Casaubon's Book

Mothering for Money

Most of the comments people make about our slightly changeable and somewhat odd family are lovely.  Like all parents my husband and I love hearing how beautiful our kids are, how well behaved (even when it isn’t always true), how nice it is to see us all together, what fun it is to see a big family having a good time.

There are a few that trouble me a little, but I understand why people make those comments – our family is different and strange, and people are processing how to respond to it. I’ve made mistakes when in those kinds of situations too, so I don’t mind it.  I know some people get offended easily, but I generally don’t – the reason is that our family DOES occupy a strange and unfamiliar place in the cultural landscape, and people don’t always know what to say in those cases.  Indeed, I’m going to talk a lot more about just how strange that space is in a moment.

Among the comments that do trouble me, I dislike being called a saint or told how noble we are. The reality is that no one has children by any mechanism because they nobly want to help children.  For that there are plenty of outlets of service – lots of ways to help children.  The only reason to take kids into your home day and night and love them and live with them for the rest of their childhoods  is because you love kids and want to have them there.  We don’t do it out of nobility of spirit, we do it because the kids give us something we want, just like all parents.  I know this one is totally well intentioned, but it bothers me just a little because the implication seems to be that THESE children are different, that one takes them because of a charitable or noble impulse, not for the same reason anyone becomes a parent.  In fact, that’s not true – the kids we’ve had have been some of the most wonderful, fun, loveable people I’ve ever known, and I’m by far the richer for them.  I didn’t have my own biological kids out of selflessness, I don’t do this from that impulse either.

A lot of people say “I could never do that.”  I don’t usually say what I think about this, but I always want to say “Well, yes, you could.  And in another time or another place, you probably would have.”  Consider what HIV did in Africa.  A whopping 95% of all Ugandan children were taken in by family – often older teens just barely able to care for them or grandparents.  Think about what happened in Haiti after the earthquake when rural families took in whole families – and thousands of orphaned children.  Yes, you could do it.  The difference is that in our culture, only a few people have to want to do this work – but you could.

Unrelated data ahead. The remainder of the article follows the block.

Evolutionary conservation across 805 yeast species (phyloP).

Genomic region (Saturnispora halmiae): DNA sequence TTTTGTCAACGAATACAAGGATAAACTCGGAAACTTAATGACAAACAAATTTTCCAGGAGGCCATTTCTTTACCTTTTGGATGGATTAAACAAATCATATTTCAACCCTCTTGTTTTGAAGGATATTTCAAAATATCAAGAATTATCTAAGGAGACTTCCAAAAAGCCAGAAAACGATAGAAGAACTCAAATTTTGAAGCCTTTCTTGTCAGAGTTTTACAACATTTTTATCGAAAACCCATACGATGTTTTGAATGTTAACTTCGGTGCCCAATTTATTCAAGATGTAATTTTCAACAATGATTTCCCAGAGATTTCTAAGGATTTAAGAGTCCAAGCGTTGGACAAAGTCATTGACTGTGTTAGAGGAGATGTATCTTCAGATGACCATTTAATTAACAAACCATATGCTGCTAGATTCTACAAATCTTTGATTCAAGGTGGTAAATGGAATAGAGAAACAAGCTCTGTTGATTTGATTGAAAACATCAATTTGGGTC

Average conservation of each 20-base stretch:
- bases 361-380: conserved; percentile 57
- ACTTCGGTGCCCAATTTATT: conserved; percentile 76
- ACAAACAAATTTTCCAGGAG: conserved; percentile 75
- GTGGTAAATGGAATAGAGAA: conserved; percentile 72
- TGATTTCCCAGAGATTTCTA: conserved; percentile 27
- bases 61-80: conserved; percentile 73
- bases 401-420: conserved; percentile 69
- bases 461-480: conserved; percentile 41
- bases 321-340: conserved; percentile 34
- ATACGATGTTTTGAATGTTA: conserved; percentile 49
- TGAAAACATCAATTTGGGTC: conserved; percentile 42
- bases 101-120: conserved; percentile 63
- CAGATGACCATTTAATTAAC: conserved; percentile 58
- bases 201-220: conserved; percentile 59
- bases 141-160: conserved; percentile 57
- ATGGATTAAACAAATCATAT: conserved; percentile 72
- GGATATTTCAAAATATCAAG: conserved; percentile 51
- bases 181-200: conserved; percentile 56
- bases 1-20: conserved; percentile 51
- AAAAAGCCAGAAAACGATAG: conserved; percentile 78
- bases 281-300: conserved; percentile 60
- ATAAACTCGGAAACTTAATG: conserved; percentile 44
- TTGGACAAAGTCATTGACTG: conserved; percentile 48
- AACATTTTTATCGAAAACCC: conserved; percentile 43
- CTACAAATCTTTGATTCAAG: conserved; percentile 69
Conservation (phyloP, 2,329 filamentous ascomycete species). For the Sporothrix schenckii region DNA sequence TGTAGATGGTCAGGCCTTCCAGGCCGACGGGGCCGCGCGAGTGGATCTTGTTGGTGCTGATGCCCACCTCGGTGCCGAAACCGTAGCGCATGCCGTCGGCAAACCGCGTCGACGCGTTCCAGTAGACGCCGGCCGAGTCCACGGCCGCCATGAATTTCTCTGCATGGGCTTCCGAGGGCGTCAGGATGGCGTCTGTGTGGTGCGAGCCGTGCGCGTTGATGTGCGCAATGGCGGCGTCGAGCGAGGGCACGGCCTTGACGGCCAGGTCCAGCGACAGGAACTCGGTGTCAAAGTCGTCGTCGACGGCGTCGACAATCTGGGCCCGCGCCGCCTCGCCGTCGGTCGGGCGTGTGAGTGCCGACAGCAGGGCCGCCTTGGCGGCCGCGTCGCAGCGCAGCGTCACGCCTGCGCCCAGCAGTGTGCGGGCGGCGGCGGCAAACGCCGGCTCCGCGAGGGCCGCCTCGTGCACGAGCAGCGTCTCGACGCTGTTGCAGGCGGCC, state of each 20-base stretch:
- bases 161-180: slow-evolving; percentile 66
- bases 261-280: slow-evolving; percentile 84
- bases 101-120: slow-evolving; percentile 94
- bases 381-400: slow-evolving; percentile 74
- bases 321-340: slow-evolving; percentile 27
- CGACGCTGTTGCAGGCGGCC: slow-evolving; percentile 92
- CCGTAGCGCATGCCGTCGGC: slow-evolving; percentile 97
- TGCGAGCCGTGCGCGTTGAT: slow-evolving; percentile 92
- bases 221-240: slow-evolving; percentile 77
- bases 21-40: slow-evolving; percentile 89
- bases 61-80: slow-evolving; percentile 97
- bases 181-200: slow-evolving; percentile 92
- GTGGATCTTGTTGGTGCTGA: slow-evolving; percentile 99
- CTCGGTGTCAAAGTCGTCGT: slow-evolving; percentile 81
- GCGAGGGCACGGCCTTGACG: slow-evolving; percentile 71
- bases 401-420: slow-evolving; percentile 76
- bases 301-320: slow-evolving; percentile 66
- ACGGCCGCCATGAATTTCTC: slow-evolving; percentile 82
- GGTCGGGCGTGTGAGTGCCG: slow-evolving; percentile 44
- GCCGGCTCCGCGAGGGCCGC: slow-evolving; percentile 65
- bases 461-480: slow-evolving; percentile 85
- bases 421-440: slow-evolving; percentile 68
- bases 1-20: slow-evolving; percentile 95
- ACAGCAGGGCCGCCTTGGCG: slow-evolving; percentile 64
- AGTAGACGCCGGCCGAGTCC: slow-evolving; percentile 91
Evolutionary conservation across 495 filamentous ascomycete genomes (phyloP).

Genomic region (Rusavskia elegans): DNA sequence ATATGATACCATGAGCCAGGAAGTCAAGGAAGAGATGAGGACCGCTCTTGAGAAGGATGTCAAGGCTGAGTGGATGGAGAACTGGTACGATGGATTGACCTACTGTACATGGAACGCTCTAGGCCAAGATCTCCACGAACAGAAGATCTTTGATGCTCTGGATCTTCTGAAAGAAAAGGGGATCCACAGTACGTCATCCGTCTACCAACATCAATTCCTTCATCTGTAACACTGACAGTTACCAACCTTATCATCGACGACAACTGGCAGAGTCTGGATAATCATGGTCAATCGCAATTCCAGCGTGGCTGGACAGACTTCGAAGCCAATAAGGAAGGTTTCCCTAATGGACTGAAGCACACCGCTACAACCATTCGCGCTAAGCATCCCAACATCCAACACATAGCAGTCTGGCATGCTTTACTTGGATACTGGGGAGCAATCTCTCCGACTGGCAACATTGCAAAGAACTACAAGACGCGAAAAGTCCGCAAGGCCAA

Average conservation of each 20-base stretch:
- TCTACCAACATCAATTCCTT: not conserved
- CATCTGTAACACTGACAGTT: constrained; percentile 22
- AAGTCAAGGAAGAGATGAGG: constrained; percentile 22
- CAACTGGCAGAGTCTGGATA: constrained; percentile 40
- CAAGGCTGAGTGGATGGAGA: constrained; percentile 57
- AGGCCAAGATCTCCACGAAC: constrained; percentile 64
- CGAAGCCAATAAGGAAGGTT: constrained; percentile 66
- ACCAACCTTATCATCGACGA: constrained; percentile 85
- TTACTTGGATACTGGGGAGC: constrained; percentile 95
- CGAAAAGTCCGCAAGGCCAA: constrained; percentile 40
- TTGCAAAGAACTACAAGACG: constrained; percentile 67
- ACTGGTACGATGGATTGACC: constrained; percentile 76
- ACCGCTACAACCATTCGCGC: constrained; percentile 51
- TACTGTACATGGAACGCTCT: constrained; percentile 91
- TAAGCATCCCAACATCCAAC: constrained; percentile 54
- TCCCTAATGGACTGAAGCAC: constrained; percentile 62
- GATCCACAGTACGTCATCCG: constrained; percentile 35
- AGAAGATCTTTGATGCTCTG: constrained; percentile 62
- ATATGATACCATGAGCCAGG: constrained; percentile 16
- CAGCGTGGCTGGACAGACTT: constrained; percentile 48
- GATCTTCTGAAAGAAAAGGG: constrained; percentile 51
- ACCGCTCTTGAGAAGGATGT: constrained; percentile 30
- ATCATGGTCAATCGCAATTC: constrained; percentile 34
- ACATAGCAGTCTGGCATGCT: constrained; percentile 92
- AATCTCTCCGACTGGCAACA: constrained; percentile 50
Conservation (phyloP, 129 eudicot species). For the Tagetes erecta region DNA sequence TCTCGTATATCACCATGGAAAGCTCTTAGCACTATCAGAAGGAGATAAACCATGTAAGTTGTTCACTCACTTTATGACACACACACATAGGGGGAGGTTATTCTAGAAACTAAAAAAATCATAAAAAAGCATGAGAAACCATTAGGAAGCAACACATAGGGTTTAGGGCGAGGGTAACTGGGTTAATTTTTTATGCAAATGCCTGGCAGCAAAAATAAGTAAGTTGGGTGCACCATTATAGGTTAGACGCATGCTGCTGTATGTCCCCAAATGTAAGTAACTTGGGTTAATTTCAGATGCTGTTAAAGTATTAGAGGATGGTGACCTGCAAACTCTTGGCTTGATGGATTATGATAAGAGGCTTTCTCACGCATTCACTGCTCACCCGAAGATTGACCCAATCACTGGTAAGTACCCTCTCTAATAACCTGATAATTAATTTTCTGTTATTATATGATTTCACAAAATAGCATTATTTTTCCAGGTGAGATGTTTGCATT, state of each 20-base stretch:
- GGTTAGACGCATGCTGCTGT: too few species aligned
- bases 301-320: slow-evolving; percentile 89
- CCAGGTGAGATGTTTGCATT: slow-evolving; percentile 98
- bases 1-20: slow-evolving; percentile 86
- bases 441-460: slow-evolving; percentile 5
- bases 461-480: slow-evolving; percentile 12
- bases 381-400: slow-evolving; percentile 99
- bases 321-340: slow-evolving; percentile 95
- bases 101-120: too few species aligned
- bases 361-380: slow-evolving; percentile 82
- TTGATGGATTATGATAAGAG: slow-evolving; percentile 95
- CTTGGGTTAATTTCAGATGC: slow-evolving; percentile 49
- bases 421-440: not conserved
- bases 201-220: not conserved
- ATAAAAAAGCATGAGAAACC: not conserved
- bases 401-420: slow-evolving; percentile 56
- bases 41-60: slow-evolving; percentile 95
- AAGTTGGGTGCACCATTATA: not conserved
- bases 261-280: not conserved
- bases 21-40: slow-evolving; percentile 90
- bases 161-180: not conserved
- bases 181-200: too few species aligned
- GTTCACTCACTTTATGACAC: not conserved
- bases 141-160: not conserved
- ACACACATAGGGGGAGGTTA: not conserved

Often what people mean is “I couldn’t give them back.”  And I get that – giving them back IS really hard.  At the same time, most of us love and lose in our lives and it doesn’t stop us from seeking to love again and again.  Moreover, I think the underlying assumption is that you will be giving the kids back to terrible, horrible people.  And sometimes that does happen in foster care, although so far never to me, but thankfully more often what you are doing is giving the kids to extended family, relatives who have done no harm and love them, or maybe to parents who really are trying to pull their lives together.  Faced with a grandfather who travelled 30 hours on a bus to carry his beloved grandkids home, with the aunt willing to take a fourth child into her two bedroom public housing project because he’s family, you could do it too.  Because if it was your nephew or niece or grandchild, no matter how wonderful and loving the foster parents, you would want them in YOUR family.

I know that is hard to understand from outside, when people ask “But how can you do it?” I really get it.  Until I did it, I didn’t know either.  And some days the thought of giving Baby Z. back is the worst thought in the whole wide world.  When recently I learned more about the biological family that may take him eventually, I thought “Dammit, I don’t want to humanize them. I don’t want to understand that they grieve that this little part of their family is out of it.  I don’t want them to be real – I just want them to go away.”  But they are real, and I don’t know what the future holds for Z, and it may be that as hard as this will be, I may be glad to give over the child – in the same way that I’d be glad if someone had taken in my nieces in a crisis point in my sister’s life, and grateful to that they gave them to me when the time came.  It is hard.  Most of the best things I’ve done in my life were hard.

Sometimes  the questions are funny.  My favorite was the time I was on a playground with 2 1/2 year old M., watching my little, very black foster son go up and down the slide.  An acquaintance came up and asked “Are you going to tell him he’s adopted?”  There were so many things wrong with that question that all I could do was laugh and ask “Why?  Do you think he’ll guess?”